It is predicted that by 2030, almost 23.6 million people will die from a type of heart disease globally. In the United States heart attacks are the number one cause of death.
According to the Center for Disease Control, nearly 600,000 people die from heart-related ailments in the country, that is 1 in every 4 Americans.
Heart attacks and strokes can be prevented 80 percent of the times with a healthy diet, proper physical activity and regular checkups.
A big part is played by seafood in heart health. Research has proved that people who regularly eat seafood have a lower risk of heart disease. Two servings of seafood per week can reduce the risk of heart attacks by 36 percent.
Seafood is rich in protein, selenium, zinc, iodine and vitamins A and D as well as omega-3 fats. Doctors recommend 2-3 servings of seafood a weak to maintain heart health.
The benefits of seafood are many. The omega-3 fats in fish benefit against the development of erratic cardiac rhythm disturbances. Omega-3 also helps in lowering blood pressure, heart rate, and there is evidence that it aids in easing inflammation.
According to studies conducted by Harvard School of Public Health professors Dariush Mozaffarian and Eric Rimm, eating one or two servings of fatty fish a week reduces the chances of dying from heart disease by more than one-third.
Consultant nutritionist Juliette Kellow says that omega-3 fats keep the heart healthy and in good working order by lowering the levels of triglycerides (a type of blood fat) and reducing blood pressure.
“Other heart health benefits come from some of the B vitamins in fish. For example, B6 and B12 help control homocysteine (a type of protein), high blood levels of which increase the risk of heart disease. Meanwhile, the naturally occurring cholesterol that’s found in foods like shellfish doesn’t affect blood cholesterol levels (unless you have familial hypercholesterolaemia, a genetic condition that causes exceptionally high levels of cholesterol). Instead, it’s high intakes of saturates and trans fats that affect blood cholesterol. All varieties of fish are low in these,” she further adds.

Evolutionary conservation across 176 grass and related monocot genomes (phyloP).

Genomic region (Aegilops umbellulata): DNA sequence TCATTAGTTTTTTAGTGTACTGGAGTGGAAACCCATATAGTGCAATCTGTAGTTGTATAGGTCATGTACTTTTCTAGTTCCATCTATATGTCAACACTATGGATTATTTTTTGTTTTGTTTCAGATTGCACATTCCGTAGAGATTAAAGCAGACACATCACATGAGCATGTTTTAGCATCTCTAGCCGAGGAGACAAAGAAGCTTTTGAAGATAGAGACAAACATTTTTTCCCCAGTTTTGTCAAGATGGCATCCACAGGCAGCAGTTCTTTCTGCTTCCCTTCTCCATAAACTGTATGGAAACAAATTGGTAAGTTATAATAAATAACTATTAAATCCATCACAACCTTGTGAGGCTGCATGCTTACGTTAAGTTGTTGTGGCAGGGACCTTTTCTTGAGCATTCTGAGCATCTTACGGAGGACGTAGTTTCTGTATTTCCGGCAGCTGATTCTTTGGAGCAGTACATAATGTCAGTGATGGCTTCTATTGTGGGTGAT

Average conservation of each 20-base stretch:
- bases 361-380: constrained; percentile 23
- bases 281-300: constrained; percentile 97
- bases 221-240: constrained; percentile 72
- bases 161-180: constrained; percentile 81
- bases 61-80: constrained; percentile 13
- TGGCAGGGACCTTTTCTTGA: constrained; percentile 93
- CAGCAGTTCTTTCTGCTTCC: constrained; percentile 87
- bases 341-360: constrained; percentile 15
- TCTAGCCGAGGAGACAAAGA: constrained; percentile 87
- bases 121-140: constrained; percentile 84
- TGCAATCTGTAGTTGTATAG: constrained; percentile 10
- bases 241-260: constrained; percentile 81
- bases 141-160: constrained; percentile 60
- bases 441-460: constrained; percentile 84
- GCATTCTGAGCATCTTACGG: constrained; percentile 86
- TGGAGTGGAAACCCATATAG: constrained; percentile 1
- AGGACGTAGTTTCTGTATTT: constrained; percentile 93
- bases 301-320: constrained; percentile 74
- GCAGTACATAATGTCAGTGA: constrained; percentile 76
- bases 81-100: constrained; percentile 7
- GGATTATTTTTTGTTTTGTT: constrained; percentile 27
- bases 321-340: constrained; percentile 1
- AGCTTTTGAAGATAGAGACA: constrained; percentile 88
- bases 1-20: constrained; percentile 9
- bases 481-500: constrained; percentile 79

Despite the recommended levels of fish and seafood intake, a majority of people do not adhere to the guidelines. Seafood is healthy, some varieties relatively easy on the wallet and also tasty. “Fish is a great, versatile, fast food option and there are so many dishes that can be quick to prepare and easy to cook – it’s also a lot more affordable than many people realize. White fish such as cod, plaice, haddock and coley, and shellfish such as prawns, mussels and crab, are a great choice if you want to reduce your calories without resorting to small portions or missing out on a recipe that is packed with flavor,” says Jane Devonshire, aspiring chef and MasterChef winner.
Salmon, tuna, trout and crab meat are specially recommended.
Pollutants in food have become a concern nowadays and seafood is no exception. Rising levels of mercury in fish have raised concerns. But numerous studies have shown that levels of contaminants such as mercury and dioxins in fish are very low, similar to levels in meats, dairy products, and eggs. The benefits far outweigh the risk, say experts. It is important to find a reputable seafood market so you know that you are receiving top quality.
Moreover, latest studies show that eating seafood helps in controlling Alzheimer’s and is beneficial for pregnant moms and helps in brain health of babies.
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